Family Weekly e-newsletter 13 September 20203

The subtitle of Pope Francis’ LAUDATO SI, document on the environment is CARE OF OUR COMMON HOME.   Some of that care this week, around the world, can be through adopting the WORLD CLEAN-UP DAY campaign set for Saturday 16th September.  It is an international initiative supported by the UN and linked too with the Sustainable Development Goals and, appropriately too, well placed within the 2023 SEASON OF CREATION.  Because of its water-related theme “let justice and peace flow” there can be a focus on cleaning up water-ways, streams, rivers and the oceans of the world all of which are polluted in various ways but especially with plastics.  Much is washed up on beaches but even more remains in the waters and as it does break down into smaller particles is swallowed by marine creatures and can end up as microplastics in our food chain and on our plates.  

Water shortages are being experienced in the form of droughts or break-down of infrastructure and while access to clean water is a universal human right it is certainly not the reality everywhere.  Water polluted with chemicals or sewerage is a health hazard faced by many people, mostly the poor, although every person and all of creation is accepting the reality of the water crises of our day. Buying bottled water is itself very problematical as the vast majority of the millions of bottles of water bought are reportedly not recycled, and when it is available the water in our taps is perfectly drinkable. Too much of our cleaning up is picking up empty water bottles mostly only used once and discarded.  All parts of the slogan REDUCE, REUSE, RECYCLE are necessary to keep in mind.  Is that what we are teaching our children?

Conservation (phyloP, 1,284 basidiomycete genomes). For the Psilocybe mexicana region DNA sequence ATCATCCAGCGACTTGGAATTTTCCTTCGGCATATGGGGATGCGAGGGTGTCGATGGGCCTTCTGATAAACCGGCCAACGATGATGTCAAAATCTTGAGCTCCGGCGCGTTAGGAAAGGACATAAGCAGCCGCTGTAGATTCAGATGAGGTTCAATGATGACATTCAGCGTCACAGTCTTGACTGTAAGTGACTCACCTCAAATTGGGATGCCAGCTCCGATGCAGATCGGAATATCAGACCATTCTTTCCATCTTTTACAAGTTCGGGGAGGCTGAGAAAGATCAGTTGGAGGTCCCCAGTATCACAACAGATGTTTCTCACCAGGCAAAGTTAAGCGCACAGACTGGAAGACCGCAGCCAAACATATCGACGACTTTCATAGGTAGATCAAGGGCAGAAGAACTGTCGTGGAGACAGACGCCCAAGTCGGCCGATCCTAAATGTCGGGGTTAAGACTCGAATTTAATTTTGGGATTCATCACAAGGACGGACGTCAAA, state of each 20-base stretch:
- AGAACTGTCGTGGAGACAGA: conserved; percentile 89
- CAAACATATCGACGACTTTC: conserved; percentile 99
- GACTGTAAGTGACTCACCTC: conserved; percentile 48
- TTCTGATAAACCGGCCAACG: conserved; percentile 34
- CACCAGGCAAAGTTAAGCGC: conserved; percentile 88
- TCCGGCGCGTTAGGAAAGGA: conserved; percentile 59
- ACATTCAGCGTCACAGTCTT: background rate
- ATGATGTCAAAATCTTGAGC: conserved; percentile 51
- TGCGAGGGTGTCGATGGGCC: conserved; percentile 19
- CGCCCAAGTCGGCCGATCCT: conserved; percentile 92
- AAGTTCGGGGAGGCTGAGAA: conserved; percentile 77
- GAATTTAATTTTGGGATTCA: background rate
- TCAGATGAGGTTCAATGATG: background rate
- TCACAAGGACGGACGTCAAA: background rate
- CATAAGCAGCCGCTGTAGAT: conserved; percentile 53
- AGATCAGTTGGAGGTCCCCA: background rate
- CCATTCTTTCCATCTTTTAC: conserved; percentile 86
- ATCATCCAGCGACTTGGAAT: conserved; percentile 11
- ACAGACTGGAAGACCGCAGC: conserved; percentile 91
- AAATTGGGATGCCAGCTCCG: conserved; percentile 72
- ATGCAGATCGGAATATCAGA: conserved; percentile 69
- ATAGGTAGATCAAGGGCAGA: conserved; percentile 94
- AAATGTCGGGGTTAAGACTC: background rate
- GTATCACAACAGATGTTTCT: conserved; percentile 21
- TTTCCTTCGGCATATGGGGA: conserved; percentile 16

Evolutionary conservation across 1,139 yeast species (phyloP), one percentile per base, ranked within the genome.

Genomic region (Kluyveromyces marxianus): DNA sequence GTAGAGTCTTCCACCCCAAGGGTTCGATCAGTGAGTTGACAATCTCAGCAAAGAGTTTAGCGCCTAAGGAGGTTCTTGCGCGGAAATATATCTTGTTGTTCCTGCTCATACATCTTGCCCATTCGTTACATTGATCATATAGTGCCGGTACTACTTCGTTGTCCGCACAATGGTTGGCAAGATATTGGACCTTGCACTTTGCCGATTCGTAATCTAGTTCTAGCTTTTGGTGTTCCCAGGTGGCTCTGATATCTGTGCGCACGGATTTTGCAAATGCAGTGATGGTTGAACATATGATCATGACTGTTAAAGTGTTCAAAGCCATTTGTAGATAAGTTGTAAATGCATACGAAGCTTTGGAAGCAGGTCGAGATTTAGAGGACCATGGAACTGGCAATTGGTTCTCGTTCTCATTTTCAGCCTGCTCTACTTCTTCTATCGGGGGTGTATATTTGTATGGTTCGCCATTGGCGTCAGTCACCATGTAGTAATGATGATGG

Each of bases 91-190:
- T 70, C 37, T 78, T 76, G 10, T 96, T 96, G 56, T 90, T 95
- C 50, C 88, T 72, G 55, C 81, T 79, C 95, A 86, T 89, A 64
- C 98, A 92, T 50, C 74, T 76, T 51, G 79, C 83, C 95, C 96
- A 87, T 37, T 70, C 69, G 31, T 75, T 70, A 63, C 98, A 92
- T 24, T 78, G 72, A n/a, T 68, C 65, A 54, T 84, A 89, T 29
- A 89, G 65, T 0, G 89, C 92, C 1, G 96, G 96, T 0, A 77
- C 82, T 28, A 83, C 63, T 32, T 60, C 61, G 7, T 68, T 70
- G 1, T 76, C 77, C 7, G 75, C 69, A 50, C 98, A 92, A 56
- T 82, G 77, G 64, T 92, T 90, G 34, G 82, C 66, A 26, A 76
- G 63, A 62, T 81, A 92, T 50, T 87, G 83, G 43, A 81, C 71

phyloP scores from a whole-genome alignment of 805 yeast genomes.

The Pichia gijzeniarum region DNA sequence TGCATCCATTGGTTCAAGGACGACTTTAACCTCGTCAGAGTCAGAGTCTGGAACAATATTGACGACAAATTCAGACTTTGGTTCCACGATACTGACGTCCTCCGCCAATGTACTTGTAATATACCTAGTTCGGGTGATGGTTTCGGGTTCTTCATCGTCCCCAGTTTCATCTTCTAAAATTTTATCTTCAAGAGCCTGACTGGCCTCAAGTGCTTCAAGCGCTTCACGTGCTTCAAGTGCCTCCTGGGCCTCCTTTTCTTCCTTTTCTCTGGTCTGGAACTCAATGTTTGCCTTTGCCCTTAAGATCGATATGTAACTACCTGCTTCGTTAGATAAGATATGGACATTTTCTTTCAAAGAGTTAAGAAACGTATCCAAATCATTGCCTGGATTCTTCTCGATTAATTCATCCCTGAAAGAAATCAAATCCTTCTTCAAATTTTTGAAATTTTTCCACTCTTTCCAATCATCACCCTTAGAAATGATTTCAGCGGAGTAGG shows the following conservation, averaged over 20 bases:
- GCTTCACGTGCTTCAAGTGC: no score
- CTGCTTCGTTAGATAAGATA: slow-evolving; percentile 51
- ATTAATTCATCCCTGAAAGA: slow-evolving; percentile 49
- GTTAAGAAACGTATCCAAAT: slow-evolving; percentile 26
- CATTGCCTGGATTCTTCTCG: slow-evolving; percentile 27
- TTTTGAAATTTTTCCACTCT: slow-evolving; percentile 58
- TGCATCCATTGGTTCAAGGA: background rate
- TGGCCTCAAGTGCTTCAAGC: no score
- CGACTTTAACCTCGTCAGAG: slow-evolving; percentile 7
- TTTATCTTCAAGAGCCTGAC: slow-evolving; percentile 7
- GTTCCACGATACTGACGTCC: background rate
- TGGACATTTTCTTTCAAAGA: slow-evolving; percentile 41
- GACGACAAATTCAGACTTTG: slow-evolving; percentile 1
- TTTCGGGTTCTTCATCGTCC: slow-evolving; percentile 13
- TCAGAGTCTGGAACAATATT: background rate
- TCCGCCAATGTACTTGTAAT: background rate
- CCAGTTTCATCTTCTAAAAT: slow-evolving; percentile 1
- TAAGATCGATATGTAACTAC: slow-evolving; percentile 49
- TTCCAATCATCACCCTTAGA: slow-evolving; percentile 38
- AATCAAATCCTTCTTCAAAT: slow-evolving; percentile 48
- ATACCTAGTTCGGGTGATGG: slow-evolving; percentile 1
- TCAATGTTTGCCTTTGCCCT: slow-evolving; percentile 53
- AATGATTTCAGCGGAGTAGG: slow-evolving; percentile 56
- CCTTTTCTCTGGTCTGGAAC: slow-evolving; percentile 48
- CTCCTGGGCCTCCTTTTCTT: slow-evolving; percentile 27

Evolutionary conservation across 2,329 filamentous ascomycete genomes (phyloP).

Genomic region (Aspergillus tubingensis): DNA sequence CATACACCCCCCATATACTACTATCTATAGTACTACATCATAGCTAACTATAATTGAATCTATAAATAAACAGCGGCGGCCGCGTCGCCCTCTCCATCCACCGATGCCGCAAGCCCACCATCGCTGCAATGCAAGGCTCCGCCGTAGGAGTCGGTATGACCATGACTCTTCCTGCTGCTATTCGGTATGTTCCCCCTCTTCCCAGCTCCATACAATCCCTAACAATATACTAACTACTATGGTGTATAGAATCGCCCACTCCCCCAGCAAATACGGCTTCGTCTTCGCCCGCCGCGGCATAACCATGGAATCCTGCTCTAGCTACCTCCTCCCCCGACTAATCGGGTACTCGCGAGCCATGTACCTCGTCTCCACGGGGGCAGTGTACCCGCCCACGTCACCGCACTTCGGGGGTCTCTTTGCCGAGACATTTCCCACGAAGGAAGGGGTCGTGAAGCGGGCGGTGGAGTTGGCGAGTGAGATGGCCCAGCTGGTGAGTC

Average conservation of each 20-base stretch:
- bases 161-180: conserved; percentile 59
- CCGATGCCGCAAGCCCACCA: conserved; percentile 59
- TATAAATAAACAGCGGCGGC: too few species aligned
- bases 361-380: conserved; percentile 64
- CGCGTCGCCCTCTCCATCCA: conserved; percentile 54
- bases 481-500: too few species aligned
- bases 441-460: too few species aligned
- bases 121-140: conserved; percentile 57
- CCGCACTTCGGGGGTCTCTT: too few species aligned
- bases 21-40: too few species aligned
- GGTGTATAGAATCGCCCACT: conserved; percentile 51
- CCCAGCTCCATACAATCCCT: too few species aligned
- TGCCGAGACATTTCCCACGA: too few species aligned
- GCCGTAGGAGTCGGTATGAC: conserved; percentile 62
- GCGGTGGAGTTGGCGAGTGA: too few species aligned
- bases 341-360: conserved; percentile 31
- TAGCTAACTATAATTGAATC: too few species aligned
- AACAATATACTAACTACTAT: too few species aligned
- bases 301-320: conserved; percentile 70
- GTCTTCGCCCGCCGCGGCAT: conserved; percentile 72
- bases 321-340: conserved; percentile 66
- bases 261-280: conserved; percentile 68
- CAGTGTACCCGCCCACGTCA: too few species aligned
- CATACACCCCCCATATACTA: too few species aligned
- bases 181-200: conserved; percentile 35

WORLD CLEAN UP DAY has taken up many different areas of concern apart from water, air and plastic.   Maybe we, as individuals and in our families, are conscious of those areas and try to do our best.  But I was intrigued and quite shocked to read about digital trash and even there being a Digital Clean Up Day. Unnecessary emails, files, apps, duplicates of photos and videos, etc., are all digital waste which creates digital pollution that continues to consume energy, even when we have forgotten about them. Each year the internet worldwide (and its supporting systems) produces 900 million tons of CO2, which is more than the annual output of the whole country of Germany. The growing concern about the Information and Communication Technology (ICT) sector’s energy consumption and CO2 pollution prompted a Global Digital Cleanup campaign in 2020. By 2022 Digital Cleanup Day saw 2.7 million Giggabytes deleted by those participating, thus preventing the production of at least 683 tons of CO2. by some calculations, Internet use accounted for 3.7% of global emissions, which is equivalent to all the air traffic in the world.  And this hazard is growing.  It is estimated that the internet network will consume 20 percent of the world’s total energy by 2030.

Much of the concern around pollution and the need to clean up our world, our common home, our family of families, is to do with health and welfare and the risks to our future and that of our children.  While perfectly valid this view is practical rather than both practical and spiritual.  Pope Francis writes, The destruction and wicked behaviour toward creation, is ecological sin.  It is a sin against our Creator but also against creation, individual creatures and communities, resulting in harm and suffering at every level.  Does, or should this awareness of sinfulness cause us to change our behaviour any more than the knowledge of harm it causes?  As believers do we not have a responsibility to God to care for our common home and all its creatures, to try to do so with the love with which God cares?